Adapted from the popular Broadway musical, the 1982 film version of Annie is firmly engrained in many rose-tinted childhood memories.
The uplifting story of a flame-haired orphan girl who overcomes insurmountable odds to win the heart of a billionaire businessman taps into our deep-rooted sense of belonging.
Infectious music and lyrics by Charles Strouse and Martin Charnin have reverberated throughout popular culture from episodes of 30 Rock, Glee and South Park to a sample on rapper Jay-Z’s 1998 single Hard Knock Life.
Will Gluck’s glossy modern remake retains most of the original songbook with a couple of new soaring ballads.
Some of the updates don’t quite work: changing Annie’s residence from an orphanage to a foster home significantly reduces the number of children in care for those big song-and-dance numbers.
Also Carol Burnett’s ferocious portrayal of Miss Hannigan has been softened so Cameron Diaz retains a glimmer of likeability, even when she’s drunkenly snarling, “You think the world wants a smart-mouthed little girl?”
On the whole, Gluck’s reworking possesses the same wholesome likeability including a winning title performance from Quvenzhane Wallis, who was Oscar nominated for Beasts Of The Southern Wild.
Annie lacks some of the rough charm of the 1982 film but director Gluck and his team add enough contemporary spit and polish without obscuring the story’s emotional arc.
Cast lip-sync convincingly and the big numbers are slickly choreographed including a heartfelt rendition of ‘Tomorrow’ from Wallis on the city streets.
An extended sequence at the premiere of a fantasy film called Moon Quake Lake - featuring wink-wink cameos from Ashton Kutcher, Mila Kunis and Rihanna – is rather cute.
“People love musicals, they’re magical,” observes one character.
This version of Annie has an ample sprinkling of that lustre dust.
It’s time to say goodbye.
The third chapter of the blockbusting Night At The Museum franchise has lost two of its greatest – Mickey Rooney and Robin Williams – in the past 12 months. So it’s fitting that Secret Of The Tomb should be an action-packed adventure punctuated with dewy-eyed farewells and warm-hearted reminiscence.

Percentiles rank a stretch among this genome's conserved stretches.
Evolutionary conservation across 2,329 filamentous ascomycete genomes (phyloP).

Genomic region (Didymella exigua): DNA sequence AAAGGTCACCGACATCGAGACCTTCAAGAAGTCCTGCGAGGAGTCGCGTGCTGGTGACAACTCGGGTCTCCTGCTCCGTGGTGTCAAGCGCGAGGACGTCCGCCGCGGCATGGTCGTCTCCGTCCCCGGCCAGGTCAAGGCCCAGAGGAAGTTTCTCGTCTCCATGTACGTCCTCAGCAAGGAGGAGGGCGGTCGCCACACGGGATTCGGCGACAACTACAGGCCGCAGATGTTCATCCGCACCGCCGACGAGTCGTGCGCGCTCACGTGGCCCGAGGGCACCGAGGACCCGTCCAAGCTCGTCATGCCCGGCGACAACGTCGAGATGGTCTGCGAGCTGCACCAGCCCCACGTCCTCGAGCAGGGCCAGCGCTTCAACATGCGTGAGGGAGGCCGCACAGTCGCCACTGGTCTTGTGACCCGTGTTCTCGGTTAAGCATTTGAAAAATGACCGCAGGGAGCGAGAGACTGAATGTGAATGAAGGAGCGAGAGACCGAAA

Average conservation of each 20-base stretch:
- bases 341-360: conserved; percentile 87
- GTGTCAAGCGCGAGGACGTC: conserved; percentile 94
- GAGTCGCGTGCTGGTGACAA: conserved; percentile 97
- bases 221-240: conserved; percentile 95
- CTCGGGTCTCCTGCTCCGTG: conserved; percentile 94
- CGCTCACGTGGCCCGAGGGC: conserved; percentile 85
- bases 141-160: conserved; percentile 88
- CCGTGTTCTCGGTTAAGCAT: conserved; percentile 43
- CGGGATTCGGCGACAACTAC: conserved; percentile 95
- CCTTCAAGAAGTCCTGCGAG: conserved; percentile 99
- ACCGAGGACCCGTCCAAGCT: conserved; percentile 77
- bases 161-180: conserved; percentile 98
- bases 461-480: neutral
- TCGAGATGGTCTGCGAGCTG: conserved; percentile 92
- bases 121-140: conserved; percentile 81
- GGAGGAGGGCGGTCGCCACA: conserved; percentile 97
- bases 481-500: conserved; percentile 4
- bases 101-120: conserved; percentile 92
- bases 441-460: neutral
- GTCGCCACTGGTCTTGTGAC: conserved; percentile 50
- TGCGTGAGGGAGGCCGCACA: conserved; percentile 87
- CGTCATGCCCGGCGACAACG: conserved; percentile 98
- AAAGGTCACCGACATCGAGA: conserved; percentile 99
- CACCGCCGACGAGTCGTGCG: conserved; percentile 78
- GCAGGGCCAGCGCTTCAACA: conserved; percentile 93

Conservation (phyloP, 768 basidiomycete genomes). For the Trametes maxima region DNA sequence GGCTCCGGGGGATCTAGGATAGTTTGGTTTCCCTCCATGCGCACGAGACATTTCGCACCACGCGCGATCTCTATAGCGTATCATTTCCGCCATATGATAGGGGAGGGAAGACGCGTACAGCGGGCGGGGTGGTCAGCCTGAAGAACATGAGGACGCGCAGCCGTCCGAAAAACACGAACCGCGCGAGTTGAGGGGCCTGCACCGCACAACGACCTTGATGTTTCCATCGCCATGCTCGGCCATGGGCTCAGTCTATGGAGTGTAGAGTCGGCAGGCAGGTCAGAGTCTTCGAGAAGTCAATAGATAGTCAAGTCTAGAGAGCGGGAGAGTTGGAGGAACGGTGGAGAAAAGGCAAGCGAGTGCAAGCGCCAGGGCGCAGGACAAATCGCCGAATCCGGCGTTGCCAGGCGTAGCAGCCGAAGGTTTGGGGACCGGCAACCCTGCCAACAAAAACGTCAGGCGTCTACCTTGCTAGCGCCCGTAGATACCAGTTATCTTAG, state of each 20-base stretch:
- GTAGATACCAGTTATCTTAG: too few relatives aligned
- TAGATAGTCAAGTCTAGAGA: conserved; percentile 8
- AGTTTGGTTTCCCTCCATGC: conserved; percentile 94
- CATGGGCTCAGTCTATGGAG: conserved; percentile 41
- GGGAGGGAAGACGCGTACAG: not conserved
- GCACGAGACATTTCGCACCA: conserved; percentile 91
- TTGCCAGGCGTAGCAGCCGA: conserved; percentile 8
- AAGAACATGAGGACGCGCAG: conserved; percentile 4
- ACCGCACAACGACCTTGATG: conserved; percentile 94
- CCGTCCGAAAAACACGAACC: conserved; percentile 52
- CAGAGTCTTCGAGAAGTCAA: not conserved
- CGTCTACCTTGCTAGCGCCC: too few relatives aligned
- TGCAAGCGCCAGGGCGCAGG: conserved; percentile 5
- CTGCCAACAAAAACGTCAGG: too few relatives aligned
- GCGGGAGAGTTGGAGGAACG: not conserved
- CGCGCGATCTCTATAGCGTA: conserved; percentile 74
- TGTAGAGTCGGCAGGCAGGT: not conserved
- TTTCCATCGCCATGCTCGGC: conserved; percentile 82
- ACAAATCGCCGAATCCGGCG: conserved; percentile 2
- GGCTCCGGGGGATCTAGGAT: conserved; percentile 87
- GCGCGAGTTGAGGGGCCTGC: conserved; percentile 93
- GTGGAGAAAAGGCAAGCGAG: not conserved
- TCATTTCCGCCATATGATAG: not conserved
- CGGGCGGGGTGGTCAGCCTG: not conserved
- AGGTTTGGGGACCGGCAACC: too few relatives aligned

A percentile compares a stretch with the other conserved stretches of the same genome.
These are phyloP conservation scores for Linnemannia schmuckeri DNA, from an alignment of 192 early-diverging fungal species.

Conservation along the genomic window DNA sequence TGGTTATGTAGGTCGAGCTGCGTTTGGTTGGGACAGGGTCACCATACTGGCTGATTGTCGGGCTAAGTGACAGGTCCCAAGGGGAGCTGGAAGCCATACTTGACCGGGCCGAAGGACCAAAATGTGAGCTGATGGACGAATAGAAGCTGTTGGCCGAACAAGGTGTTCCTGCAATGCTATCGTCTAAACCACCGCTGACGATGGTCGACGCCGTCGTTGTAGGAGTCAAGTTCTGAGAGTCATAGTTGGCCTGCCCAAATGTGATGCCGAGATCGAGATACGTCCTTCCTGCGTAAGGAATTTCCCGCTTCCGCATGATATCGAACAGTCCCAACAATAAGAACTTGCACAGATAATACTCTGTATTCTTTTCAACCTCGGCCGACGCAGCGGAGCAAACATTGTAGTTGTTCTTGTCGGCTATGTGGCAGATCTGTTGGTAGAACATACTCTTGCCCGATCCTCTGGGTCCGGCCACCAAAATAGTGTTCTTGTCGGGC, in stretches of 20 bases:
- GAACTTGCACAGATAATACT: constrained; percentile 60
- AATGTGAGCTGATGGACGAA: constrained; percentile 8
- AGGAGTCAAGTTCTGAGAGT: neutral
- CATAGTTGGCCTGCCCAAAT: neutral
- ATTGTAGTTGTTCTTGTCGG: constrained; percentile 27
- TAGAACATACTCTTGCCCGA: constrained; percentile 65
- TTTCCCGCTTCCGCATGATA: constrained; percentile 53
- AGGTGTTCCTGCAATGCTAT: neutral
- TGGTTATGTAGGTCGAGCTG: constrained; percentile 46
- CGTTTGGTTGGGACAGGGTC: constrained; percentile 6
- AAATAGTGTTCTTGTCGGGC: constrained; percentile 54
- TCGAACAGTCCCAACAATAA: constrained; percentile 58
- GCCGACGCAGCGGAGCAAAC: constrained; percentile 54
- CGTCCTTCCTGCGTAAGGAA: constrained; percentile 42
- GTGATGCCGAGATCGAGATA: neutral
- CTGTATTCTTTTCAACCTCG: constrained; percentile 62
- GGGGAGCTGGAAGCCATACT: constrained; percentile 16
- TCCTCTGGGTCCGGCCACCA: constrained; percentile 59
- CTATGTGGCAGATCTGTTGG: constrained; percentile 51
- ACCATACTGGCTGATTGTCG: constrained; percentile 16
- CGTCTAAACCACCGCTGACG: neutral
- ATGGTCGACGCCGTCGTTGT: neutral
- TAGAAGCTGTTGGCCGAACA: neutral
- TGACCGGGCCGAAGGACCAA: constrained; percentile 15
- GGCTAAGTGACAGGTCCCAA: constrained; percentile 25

Shawn Levy’s picture is a fitting swansong, reuniting most of the protagonists from the original for a final transatlantic hurrah.
The script adds father-son bonding to the mix and a new Neanderthal called Laa (Ben Stiller), who is partial to munching on polystyrene foam.
For the most part though, familiarity with the series’ larger-than-life characters breeds contentment.
Night At The Museum: Secret Of The Tomb milks our affection for the characters without exhausting our good will.
There’s nothing innovative in the third film but good humour and sweetness prevail, and the script continues to have fun juxtaposing the modern and ancient worlds like when Sir Lancelot asks Nick, “Have you ever held a blade?” and the teenage responds, “Only in World Of Warcraft.”
London looks splendid through Levy’s lens, accompanied by a predictable yet rousing chorus of The Clash, and an extended cameo by a Hollywood superstar during the frenetic denouement is a treat.
Stiller seems to have tears in his eyes for most of the second half, relying predominantly on co-stars to lasso the laughs.
When Williams’ waxwork President acknowledges the end is nigh and softly remarks, “You have to let us go,” it’s hard not to get a little lump in your throat.
Forrest Gump, one of cinema’s great innocents, famously remarked that “stupid is as stupid does” and using that barometer, Dumb And Dumber To takes the art of moronic tomfoolery to new depths.
From the eye-watering opening gag of a DIY catheter removal, Bobby and Peter Farrelly’s mindless sequel to their hit 1994 comedy embraces every crude, lewd and inappropriate set-up imaginable in its relentless pursuit of cheap, grubby titters.
If this is the future of comedy on film then the art form has flat-lined.
Jim Carrey and Jeff Daniels reprise their roles as best pals Lloyd Christmas and Harry Dunne, who mix up their words (“That’s all water under the fridge”) and are blinkered to the perils of modern life.
They merrily take a shower under the waste water pipe from a nuclear power plant.
Dumb And Dumber To is a greater ordeal for us than it is for Harry and Lloyd, who are battered and bruised by misfortune.
The plot is nonsensical and includes pointless diversions including a brief reappearance of the Mutt Cutts dog van from the original picture.
Carrey and Daniels fling themselves into the fray with gusto, at the mercy of a script that lacks subtlety, sophistication or any discernible laughs.